Humalog insulin (Eli Lilly and Company) loaded carboxymethyl cellulose (CMC, 90 KdA, Sigma-Aldrich) polymer was prepared by mixing 10% CMC powder with distilled water and then diluting insulin (0.2 IU) in phosphate-buffered saline (PBS, pH 7.4) at 37°C. The insulin-CMC solution was dispensed over the holes; holes were arranged in 3 × 3 arrays on an automated X, Y and Z stage (SHOT mini 100-s, Musashi). The solution was dispensed at a rate of 0.6 kg.f/cm and 0.05 s/aliquot. A custom-made, rate-controllable stage capable of upward and downward motion was designed in order to accurately push and pull the two smooth solid plates, which were parallel and faced each other. The insulin-loaded polymer was dispensed over the holes and placed on the lower plate of the motion stage. Another plate on top was then moved downward until it contacted the upper surface of the polymer droplets. Then, the upper stage was moved upward at rate of 3 mm/min for 17 s. The polymers were then solidified by air flow, which resulted in conical-shaped DMNs. Finally, the upper plate was drawn upward at a rate of 60 mm/min for 10 s, to separate the DMNs that had been fabricated over the holes from the upper plate. The DMNs formed over the holes were 600 μm in height, with a tip dimension of 10 ± 5 μm. The same method was used to fabricate insulin FITC labeled DMNs. Insulin loaded DMNs were fabricated as mentioned above. Next, 0.05% insulin-FITC labeled powder (Sigma-Aldrich) was added to the insulin polymer solution; the solution was mixed well for 10 min until homogeneity was reached and then the DMNs were fabricated.

Mechanical force of a DMN

The force resulting in the mechanical failure of a single DMN was determined using a Zwick Z0.5 TN (Zwick GmbH & Co.) force analyzing machine. Briefly, a single DMN was placed on a moving sensor. Axial force was then applied at a speed of 0.05 mm/s toward a fixed rigid stainless steel stage. The force at which the tip of the DMN touched the stage and broke was measured using the Zwick Z0.5 TN acquisition software and found to be 0.498 ± 0.020 N.

Video imaging

An acrylamide gel with a viscosity of 20% was prepared by mixing distilled water with a 30% acrylamide stock and then adding 1.5 M Tris, 10% sodium dodecyl sulfate (SDS, Amresco LLC), ammonium persulfate and TEMED (Sigma-Aldrich). The gel was then allowed to polymerize at room temperature for 20 min. Using the Microlancer, DMNs were inserted into the 20% polyacrylamide gel. DMN insertion was recorded using a high-speed video camera (Phantom V710) equipped with a 200 mm micro photo lens (Nikon AF MICRO NIKKOR 200). The position of the DMN tip was carefully tracked using microscopic calibration software.

In vitro insertion depth experiment

Green dye loaded DMNs were employed to visualize insertion depth into both hairy and hairless pig cadaver skin using the Microlancer. The DMNs were inserted at target depths of 50 μm and 100 μm and then stored at -10°C until analysis. The insertion depths achieved in both hairy and hairless skin were compared by microscopy and also assessed histologically. For analysis, tissue samples of the hairy and hairless pig cadaver skin with 50 μm and 100 μm insertions were embedded in OCT compound (Tissue-Tek, Sakura Finetek) at −30°C and 25 μm sections were taken. The sections were stained with hematoxylin for 5 min and eosin for 1 min. The stained slides were then dehydrated through a series of alcohol gradients, cleared using xylene and mounted in permount (Fisher Scientific).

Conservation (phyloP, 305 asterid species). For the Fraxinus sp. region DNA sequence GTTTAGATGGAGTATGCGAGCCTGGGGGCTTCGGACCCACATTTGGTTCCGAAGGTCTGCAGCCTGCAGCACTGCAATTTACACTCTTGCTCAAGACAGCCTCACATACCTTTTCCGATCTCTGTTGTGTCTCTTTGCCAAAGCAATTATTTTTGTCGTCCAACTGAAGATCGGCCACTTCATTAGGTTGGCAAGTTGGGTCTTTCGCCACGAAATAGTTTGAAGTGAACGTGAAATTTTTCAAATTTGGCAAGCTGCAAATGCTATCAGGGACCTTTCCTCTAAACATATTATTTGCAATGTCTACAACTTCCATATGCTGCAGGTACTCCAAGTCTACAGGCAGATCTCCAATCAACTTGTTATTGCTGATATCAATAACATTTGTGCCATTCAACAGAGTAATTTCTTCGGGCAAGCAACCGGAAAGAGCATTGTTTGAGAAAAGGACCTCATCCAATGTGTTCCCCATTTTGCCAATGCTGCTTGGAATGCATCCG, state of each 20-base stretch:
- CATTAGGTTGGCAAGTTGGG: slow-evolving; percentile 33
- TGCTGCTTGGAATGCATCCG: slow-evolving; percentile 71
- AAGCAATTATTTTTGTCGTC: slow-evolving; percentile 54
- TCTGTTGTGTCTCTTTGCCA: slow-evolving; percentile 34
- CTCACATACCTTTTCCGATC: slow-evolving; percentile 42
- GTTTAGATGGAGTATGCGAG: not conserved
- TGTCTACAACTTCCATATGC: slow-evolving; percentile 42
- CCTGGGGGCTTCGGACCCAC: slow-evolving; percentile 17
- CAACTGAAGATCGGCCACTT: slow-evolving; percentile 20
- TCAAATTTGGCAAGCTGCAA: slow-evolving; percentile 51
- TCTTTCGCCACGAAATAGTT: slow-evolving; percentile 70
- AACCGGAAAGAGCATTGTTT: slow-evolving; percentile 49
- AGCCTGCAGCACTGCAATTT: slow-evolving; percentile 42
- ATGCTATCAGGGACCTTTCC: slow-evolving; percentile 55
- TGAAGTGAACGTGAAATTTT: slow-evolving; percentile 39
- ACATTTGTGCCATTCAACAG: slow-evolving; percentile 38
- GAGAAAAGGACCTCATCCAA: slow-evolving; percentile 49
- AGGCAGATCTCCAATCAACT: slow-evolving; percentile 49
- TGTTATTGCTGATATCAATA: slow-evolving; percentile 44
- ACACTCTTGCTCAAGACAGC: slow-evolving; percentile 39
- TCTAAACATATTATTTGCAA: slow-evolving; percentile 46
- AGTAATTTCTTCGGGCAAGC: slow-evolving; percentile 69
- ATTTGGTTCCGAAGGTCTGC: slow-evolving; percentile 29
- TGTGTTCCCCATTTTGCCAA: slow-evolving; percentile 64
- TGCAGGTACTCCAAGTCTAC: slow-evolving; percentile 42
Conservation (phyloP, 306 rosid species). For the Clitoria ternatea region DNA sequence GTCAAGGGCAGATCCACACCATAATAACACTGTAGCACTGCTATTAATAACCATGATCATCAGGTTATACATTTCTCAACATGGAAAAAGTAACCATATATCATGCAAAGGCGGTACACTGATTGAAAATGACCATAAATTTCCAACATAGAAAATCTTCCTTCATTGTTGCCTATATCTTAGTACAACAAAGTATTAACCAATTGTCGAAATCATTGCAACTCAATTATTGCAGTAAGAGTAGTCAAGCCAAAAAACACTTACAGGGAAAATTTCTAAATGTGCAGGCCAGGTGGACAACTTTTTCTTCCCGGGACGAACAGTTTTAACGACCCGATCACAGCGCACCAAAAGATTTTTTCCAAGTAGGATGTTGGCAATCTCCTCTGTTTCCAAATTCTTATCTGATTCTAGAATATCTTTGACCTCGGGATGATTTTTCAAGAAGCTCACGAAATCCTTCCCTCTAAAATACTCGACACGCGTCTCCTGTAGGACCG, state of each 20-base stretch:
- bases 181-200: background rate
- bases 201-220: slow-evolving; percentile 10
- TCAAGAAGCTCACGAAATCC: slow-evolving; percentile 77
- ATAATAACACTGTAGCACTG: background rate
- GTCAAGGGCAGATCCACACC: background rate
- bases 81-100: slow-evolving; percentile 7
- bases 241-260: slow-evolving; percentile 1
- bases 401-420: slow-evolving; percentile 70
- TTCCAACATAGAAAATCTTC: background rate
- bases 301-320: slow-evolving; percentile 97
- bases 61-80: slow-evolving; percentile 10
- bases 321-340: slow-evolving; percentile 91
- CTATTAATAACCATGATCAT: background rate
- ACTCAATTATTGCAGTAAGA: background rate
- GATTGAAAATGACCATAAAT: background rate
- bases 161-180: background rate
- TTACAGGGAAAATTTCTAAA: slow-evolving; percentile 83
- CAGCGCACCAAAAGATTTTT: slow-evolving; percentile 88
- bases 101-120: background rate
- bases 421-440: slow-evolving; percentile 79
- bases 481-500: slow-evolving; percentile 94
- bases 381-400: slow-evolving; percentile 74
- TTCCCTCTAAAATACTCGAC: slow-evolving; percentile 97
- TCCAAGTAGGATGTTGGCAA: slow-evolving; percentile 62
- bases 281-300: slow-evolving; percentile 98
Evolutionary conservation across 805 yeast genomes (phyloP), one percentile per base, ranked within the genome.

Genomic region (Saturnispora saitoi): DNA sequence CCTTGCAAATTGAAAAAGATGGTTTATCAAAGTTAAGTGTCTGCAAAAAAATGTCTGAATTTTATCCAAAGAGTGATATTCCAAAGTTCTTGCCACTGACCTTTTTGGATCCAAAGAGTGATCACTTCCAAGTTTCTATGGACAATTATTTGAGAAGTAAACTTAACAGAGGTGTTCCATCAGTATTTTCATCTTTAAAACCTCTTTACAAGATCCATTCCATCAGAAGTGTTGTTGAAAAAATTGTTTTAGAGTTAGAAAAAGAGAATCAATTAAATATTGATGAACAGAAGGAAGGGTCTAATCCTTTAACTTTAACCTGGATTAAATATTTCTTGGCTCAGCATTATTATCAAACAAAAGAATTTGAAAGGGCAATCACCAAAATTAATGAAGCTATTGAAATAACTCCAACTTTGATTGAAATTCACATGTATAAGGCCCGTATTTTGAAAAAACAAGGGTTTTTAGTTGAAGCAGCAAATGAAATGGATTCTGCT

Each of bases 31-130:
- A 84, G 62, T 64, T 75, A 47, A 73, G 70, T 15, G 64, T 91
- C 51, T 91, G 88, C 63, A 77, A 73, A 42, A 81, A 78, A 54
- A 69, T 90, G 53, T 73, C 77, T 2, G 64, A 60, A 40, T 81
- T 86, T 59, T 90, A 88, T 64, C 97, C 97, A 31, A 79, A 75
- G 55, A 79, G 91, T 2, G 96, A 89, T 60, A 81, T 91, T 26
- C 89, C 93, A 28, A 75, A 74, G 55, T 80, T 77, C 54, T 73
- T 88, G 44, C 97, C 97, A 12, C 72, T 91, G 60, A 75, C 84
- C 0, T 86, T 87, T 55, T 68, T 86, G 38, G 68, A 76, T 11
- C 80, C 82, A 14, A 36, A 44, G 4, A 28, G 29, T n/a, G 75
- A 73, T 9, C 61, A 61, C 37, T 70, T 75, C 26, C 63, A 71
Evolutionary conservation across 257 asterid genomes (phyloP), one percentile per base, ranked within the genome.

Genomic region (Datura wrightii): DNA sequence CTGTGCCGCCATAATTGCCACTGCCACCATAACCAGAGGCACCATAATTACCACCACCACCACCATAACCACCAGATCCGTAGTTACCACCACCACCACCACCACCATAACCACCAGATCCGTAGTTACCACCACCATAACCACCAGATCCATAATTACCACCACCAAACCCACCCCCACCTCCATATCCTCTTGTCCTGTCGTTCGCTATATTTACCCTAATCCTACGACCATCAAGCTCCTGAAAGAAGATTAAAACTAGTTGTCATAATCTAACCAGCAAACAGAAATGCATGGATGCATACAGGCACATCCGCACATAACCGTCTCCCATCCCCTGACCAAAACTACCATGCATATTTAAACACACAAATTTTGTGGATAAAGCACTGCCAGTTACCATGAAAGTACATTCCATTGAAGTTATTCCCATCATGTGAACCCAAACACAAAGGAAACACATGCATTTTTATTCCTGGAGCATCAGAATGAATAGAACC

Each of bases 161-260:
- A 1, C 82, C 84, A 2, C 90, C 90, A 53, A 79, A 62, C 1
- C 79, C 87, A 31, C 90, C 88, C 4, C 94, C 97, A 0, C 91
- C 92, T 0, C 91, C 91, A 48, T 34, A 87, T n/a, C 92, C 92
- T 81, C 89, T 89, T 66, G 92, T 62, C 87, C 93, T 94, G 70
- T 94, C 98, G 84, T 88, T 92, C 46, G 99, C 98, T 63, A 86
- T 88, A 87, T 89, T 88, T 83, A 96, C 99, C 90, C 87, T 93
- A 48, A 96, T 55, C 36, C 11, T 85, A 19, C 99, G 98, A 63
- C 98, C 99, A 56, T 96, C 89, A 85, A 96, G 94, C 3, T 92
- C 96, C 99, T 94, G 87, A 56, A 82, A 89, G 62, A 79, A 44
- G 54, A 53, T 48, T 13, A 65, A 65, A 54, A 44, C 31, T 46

Insulin-loaded DMN biological activity study

The biological activity of untreated insulin, insulin mixed with CMC solution and insulin loaded DMN was measured using an insulin ELISA kit (ALPCO) according to the protocol. Insulin loaded DMNs were dissolved in PBS before measuring the biological activity.

In vitro insulin delivery profiling

A Franz diffusion cell (Hanson) was used to investigate the release profile in pig cadaver skin of DMNs loaded with insulin (0.2 IU). The diffusion cell was filled with 7 ml phosphate-buffered saline (PBS, pH 7.4) at room temperature and its contents were thoroughly mixed via a magnetic stirrer (500 rpm for 15 min) before beginning the experiment. Hairy and hairless dorsal pig cadaver skins were carefully sliced into 1 × 1 × 0.2 cm pieces and placed over the filled receptor. Then, the DMN patches were inserted into the hairy and hairless cubes of pig cadaver skin, pressed by an empty donor chamber on top of the skin and fixed with a pinch clamp (n = 3). The DMNs inserted into the hairy and hairless skin (50 μm deep) using the Microlancer were treated in the same manner (n = 3). At 10, 20, 30, 60 and 120 min post-insertion, 0.5 ml samples were taken from the receptor and insulin content was quantitated using an enzyme-linked immunosorbent assay (ELISA) kit (ALPCO). After each sample was taken, its volume was replaced with an equivalent volume of fresh buffer. All samples were stored at −10°C until analysis.